The legal test of mental capacity is one of a person's ability to make a particular decision at a particular point in time, rather than of his ability to make decisions generally. For example, a person may have capacity to pay bills but lack the capacity to manage investments. Furthermore, a person's capacity may fluctuate such that they lose and regain capacity, perhaps dependent on their condition from day to day or within a single day.

Case-Law Tests for Mental Capacity

As mentioned above, the test for mental capacity set out in the MCA 2005 is expressed to apply "for the purposes of this Act". There are other legal tests of mental capacity for different situations such as making a will, entering into contracts and embarking on litigation. These tests are mainly set out in case-law. Where case-law provides a test of capacity in a particular context it will be necessary to have regard to this as well as to the MCA 2005. For example, in accordance with the case-law test of capacity for making or revoking a will the testator or testatrix in broad terms must be able to:

  • understand the nature of the act of making a will and its effects; and
  • understand the extent (as distinct from the value) of the property of which he or she is disposing; and
  • comprehend and appreciate the claims to which he or she ought to give effect.

Furthermore, a person making a will should have testamentary capacity at two stages:

  • when he or she gives instructions for preparation of the will; and
  • when the will is executed.

If the testator becomes ill between giving instructions and executing the will, then provided the will exactly reflects the instructions given then the testator may not need capacity (as specified above) at execution.

In practice, as cases on capacity come before the courts, the multiple legal tests for capacity in different situations may gradually become subsumed under the test set out in the MCA 2005 which is in any event broadly in line with the case-law tests. For the time being however, regard must be had to the separate but overlapping tests where these are applicable.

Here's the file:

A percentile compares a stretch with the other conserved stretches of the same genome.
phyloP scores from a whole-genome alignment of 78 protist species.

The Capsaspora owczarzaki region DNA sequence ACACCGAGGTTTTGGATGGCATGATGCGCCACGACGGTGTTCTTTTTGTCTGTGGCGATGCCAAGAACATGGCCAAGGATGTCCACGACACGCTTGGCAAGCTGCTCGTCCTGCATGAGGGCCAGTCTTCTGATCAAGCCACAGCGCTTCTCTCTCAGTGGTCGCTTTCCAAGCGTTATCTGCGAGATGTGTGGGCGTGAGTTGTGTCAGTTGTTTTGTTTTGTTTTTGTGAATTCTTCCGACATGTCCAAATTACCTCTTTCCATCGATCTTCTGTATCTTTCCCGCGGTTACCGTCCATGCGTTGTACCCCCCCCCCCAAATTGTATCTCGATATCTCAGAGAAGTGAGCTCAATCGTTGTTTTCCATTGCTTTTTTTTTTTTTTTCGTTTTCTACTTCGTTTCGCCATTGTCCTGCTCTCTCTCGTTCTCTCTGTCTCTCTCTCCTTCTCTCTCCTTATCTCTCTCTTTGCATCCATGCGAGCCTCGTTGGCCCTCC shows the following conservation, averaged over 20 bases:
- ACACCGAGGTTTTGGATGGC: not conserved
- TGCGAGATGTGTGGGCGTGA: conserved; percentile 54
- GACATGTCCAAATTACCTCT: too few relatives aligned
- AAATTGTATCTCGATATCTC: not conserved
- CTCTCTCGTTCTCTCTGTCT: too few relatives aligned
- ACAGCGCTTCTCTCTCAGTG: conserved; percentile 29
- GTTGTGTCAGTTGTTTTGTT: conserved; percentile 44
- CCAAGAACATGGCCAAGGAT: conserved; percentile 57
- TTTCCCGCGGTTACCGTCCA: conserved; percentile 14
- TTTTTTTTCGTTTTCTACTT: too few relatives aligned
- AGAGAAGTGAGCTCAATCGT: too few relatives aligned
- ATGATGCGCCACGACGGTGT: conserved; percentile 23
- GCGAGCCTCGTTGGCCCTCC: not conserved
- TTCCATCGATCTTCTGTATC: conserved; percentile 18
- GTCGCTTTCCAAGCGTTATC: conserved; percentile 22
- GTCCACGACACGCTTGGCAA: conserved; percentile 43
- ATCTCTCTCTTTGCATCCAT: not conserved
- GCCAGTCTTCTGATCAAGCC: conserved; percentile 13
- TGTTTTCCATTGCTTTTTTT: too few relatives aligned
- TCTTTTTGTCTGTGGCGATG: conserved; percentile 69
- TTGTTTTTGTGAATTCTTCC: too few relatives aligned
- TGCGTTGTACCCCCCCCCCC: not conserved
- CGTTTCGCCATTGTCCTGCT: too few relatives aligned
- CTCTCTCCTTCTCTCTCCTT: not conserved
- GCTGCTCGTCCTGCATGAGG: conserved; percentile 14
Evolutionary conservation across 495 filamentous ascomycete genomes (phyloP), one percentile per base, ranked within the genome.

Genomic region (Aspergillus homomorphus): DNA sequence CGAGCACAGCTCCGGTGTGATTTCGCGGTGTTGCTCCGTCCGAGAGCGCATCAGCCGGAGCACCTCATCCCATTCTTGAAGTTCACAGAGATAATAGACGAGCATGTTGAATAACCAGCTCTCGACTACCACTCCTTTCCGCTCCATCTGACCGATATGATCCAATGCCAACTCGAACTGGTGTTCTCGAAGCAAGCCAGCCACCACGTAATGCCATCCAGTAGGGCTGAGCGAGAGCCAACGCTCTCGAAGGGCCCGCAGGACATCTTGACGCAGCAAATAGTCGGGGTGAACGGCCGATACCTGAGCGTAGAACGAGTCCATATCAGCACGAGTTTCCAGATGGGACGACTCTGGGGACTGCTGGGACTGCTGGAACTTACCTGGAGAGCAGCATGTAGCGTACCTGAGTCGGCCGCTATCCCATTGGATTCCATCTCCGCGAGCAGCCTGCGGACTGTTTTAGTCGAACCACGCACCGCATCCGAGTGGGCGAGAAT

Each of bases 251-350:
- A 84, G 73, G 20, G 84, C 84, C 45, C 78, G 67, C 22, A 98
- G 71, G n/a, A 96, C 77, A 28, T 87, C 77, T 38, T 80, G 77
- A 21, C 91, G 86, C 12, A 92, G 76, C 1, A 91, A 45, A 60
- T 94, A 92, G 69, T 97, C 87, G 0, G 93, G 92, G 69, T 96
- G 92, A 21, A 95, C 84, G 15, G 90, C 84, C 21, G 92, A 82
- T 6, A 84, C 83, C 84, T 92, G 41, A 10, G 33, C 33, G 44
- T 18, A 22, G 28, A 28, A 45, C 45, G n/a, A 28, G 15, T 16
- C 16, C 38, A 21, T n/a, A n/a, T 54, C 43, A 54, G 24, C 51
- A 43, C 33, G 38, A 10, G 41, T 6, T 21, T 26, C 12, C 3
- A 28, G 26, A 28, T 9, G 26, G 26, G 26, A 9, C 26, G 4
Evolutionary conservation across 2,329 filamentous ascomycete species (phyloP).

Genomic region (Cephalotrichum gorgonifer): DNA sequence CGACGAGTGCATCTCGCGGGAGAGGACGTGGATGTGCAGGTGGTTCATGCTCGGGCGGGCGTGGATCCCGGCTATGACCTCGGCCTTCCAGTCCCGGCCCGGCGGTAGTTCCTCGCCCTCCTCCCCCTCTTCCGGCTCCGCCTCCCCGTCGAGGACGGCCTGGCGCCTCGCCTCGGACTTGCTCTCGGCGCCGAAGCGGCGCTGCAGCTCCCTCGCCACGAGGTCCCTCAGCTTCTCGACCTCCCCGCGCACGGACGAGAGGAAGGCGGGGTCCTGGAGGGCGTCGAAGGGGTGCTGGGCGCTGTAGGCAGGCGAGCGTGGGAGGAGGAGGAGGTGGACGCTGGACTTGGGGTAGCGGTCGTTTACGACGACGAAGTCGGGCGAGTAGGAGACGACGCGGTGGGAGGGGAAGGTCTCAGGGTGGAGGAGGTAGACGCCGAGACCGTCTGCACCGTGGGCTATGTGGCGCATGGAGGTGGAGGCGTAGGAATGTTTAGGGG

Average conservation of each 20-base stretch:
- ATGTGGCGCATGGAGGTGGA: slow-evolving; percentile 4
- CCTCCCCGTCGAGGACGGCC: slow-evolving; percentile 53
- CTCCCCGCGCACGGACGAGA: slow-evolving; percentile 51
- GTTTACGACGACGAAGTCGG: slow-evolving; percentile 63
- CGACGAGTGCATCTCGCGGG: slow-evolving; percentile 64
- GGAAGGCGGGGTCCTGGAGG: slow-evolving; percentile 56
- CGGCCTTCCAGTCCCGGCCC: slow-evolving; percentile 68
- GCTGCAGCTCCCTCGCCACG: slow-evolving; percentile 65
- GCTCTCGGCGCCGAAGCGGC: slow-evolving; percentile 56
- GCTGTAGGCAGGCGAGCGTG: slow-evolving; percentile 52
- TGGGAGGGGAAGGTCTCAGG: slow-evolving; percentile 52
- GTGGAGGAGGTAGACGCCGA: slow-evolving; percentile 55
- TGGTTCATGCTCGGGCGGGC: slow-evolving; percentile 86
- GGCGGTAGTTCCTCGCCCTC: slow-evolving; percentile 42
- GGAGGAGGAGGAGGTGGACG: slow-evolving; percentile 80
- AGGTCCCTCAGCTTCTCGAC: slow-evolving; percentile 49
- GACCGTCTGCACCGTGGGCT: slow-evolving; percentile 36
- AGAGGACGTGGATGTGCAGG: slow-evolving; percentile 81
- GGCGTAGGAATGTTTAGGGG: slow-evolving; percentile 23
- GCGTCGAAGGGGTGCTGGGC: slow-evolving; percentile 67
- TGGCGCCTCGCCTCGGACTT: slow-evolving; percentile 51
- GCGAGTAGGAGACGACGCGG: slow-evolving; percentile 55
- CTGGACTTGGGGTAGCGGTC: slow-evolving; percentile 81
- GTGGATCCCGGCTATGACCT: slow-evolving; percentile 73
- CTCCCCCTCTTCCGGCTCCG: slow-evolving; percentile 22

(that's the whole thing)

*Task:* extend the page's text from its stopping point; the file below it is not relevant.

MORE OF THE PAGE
Who Appraises an Individual's Mental Capacity?

Different people may be involved in assessing the person's capacity depending upon the particular decision being made. Importantly the person assessing capacity does not need to be an expert. For example, a family member or carer may decide whether a person has capacity to agree to their day to day routine. A doctor may assess whether a person consents to treatment whilst a solicitor may assess a person's capacity to make a will or enter into a lasting power of attorney. In some cases it may be necessary to obtain a professional opinion. This may be the case if, for example, the decision is a particularly significant or serious one, or if there is disagreement about the individual's capacity or someone is likely to challenge it.

Conclusion

In some cases determining whether an individual has capacity to make particular decisions can be very difficult. In cases of doubt, and particularly where decisions are very significant, for example in relation to medical procedures and/or where there are major financial implications, it is vital that care is taken to follow appropriate procedures to assess capacity. The Office of the Court of Protection ("OCP") has published a Code of Practice which includes guidance on this. The code of practice can be downloaded from the OPG's website at http://www.publicguardian.gov.uk/docs/mca-code-practice-0509.pdf. It may in some cases be helpful or advisable to obtain professional or expert legal and/or medical opinion, for example from a consultant who specialises in providing such appraisals.

In connection with this briefing, you might also like to see our two of our other briefing notes entitled "Making a Lasting Power of Attorney" and "Making an Advance Decision about Medical Treatment".

The content of this article is intended to provide a general guide to the subject matter. Specialist advice should be sought about your specific circumstances.